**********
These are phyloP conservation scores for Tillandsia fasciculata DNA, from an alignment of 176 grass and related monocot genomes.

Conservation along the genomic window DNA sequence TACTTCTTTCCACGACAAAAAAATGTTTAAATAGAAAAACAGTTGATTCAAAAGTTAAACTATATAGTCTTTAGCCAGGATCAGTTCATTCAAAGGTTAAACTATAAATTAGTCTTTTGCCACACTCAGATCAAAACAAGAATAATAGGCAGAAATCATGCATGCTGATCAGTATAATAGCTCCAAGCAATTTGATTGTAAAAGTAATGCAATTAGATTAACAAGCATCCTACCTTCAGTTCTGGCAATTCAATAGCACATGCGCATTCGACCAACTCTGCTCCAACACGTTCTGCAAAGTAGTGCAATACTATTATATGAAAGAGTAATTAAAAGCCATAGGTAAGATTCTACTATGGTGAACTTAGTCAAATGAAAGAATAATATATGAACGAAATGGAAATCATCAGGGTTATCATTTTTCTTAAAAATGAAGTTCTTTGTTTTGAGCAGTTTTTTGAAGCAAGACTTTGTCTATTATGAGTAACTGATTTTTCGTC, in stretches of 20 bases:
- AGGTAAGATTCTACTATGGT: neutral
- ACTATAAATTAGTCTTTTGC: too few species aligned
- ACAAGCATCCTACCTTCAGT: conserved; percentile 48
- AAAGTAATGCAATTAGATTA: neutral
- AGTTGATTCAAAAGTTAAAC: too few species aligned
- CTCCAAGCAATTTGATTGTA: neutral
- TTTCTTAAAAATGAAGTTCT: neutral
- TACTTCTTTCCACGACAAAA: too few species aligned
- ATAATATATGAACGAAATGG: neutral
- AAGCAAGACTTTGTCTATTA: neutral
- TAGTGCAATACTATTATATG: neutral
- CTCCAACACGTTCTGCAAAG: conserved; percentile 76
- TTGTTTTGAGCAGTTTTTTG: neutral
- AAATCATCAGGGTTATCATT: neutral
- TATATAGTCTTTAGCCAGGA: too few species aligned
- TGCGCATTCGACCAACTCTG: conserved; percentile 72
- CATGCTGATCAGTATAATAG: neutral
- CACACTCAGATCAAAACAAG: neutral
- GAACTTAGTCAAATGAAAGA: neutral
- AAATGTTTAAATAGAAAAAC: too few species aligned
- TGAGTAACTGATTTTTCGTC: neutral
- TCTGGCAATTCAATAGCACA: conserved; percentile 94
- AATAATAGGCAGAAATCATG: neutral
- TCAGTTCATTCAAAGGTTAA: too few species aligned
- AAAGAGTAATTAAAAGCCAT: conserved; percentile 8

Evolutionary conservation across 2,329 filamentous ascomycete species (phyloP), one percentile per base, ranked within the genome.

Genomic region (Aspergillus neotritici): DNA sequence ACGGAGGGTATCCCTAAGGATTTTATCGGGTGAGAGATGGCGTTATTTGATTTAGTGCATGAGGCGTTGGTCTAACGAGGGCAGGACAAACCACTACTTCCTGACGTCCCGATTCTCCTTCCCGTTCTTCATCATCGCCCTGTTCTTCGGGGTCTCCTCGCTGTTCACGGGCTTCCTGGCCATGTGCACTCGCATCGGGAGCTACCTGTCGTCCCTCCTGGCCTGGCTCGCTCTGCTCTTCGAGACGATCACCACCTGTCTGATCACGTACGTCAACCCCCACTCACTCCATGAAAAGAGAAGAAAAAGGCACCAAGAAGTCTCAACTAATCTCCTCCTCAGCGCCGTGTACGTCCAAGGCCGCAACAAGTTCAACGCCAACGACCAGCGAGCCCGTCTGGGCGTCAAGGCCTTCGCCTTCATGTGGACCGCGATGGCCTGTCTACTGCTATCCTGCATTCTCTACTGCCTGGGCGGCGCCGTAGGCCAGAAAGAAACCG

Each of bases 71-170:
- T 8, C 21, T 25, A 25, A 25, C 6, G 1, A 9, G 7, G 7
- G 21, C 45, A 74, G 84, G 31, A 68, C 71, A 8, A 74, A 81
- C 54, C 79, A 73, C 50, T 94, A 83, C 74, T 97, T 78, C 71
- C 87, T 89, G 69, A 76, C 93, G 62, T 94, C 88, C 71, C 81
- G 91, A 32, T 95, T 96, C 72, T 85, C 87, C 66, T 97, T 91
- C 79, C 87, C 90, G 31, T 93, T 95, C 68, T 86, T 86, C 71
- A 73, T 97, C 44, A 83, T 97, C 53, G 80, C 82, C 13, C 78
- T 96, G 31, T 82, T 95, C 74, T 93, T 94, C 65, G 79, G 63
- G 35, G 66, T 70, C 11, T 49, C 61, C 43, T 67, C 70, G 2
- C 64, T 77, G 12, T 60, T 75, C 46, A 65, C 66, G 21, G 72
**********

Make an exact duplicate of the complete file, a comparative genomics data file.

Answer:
These are phyloP conservation scores for Tillandsia fasciculata DNA, from an alignment of 176 grass and related monocot genomes.

Conservation along the genomic window DNA sequence TACTTCTTTCCACGACAAAAAAATGTTTAAATAGAAAAACAGTTGATTCAAAAGTTAAACTATATAGTCTTTAGCCAGGATCAGTTCATTCAAAGGTTAAACTATAAATTAGTCTTTTGCCACACTCAGATCAAAACAAGAATAATAGGCAGAAATCATGCATGCTGATCAGTATAATAGCTCCAAGCAATTTGATTGTAAAAGTAATGCAATTAGATTAACAAGCATCCTACCTTCAGTTCTGGCAATTCAATAGCACATGCGCATTCGACCAACTCTGCTCCAACACGTTCTGCAAAGTAGTGCAATACTATTATATGAAAGAGTAATTAAAAGCCATAGGTAAGATTCTACTATGGTGAACTTAGTCAAATGAAAGAATAATATATGAACGAAATGGAAATCATCAGGGTTATCATTTTTCTTAAAAATGAAGTTCTTTGTTTTGAGCAGTTTTTTGAAGCAAGACTTTGTCTATTATGAGTAACTGATTTTTCGTC, in stretches of 20 bases:
- AGGTAAGATTCTACTATGGT: neutral
- ACTATAAATTAGTCTTTTGC: too few species aligned
- ACAAGCATCCTACCTTCAGT: conserved; percentile 48
- AAAGTAATGCAATTAGATTA: neutral
- AGTTGATTCAAAAGTTAAAC: too few species aligned
- CTCCAAGCAATTTGATTGTA: neutral
- TTTCTTAAAAATGAAGTTCT: neutral
- TACTTCTTTCCACGACAAAA: too few species aligned
- ATAATATATGAACGAAATGG: neutral
- AAGCAAGACTTTGTCTATTA: neutral
- TAGTGCAATACTATTATATG: neutral
- CTCCAACACGTTCTGCAAAG: conserved; percentile 76
- TTGTTTTGAGCAGTTTTTTG: neutral
- AAATCATCAGGGTTATCATT: neutral
- TATATAGTCTTTAGCCAGGA: too few species aligned
- TGCGCATTCGACCAACTCTG: conserved; percentile 72
- CATGCTGATCAGTATAATAG: neutral
- CACACTCAGATCAAAACAAG: neutral
- GAACTTAGTCAAATGAAAGA: neutral
- AAATGTTTAAATAGAAAAAC: too few species aligned
- TGAGTAACTGATTTTTCGTC: neutral
- TCTGGCAATTCAATAGCACA: conserved; percentile 94
- AATAATAGGCAGAAATCATG: neutral
- TCAGTTCATTCAAAGGTTAA: too few species aligned
- AAAGAGTAATTAAAAGCCAT: conserved; percentile 8

Evolutionary conservation across 2,329 filamentous ascomycete species (phyloP), one percentile per base, ranked within the genome.

Genomic region (Aspergillus neotritici): DNA sequence ACGGAGGGTATCCCTAAGGATTTTATCGGGTGAGAGATGGCGTTATTTGATTTAGTGCATGAGGCGTTGGTCTAACGAGGGCAGGACAAACCACTACTTCCTGACGTCCCGATTCTCCTTCCCGTTCTTCATCATCGCCCTGTTCTTCGGGGTCTCCTCGCTGTTCACGGGCTTCCTGGCCATGTGCACTCGCATCGGGAGCTACCTGTCGTCCCTCCTGGCCTGGCTCGCTCTGCTCTTCGAGACGATCACCACCTGTCTGATCACGTACGTCAACCCCCACTCACTCCATGAAAAGAGAAGAAAAAGGCACCAAGAAGTCTCAACTAATCTCCTCCTCAGCGCCGTGTACGTCCAAGGCCGCAACAAGTTCAACGCCAACGACCAGCGAGCCCGTCTGGGCGTCAAGGCCTTCGCCTTCATGTGGACCGCGATGGCCTGTCTACTGCTATCCTGCATTCTCTACTGCCTGGGCGGCGCCGTAGGCCAGAAAGAAACCG

Each of bases 71-170:
- T 8, C 21, T 25, A 25, A 25, C 6, G 1, A 9, G 7, G 7
- G 21, C 45, A 74, G 84, G 31, A 68, C 71, A 8, A 74, A 81
- C 54, C 79, A 73, C 50, T 94, A 83, C 74, T 97, T 78, C 71
- C 87, T 89, G 69, A 76, C 93, G 62, T 94, C 88, C 71, C 81
- G 91, A 32, T 95, T 96, C 72, T 85, C 87, C 66, T 97, T 91
- C 79, C 87, C 90, G 31, T 93, T 95, C 68, T 86, T 86, C 71
- A 73, T 97, C 44, A 83, T 97, C 53, G 80, C 82, C 13, C 78
- T 96, G 31, T 82, T 95, C 74, T 93, T 94, C 65, G 79, G 63
- G 35, G 66, T 70, C 11, T 49, C 61, C 43, T 67, C 70, G 2
- C 64, T 77, G 12, T 60, T 75, C 46, A 65, C 66, G 21, G 72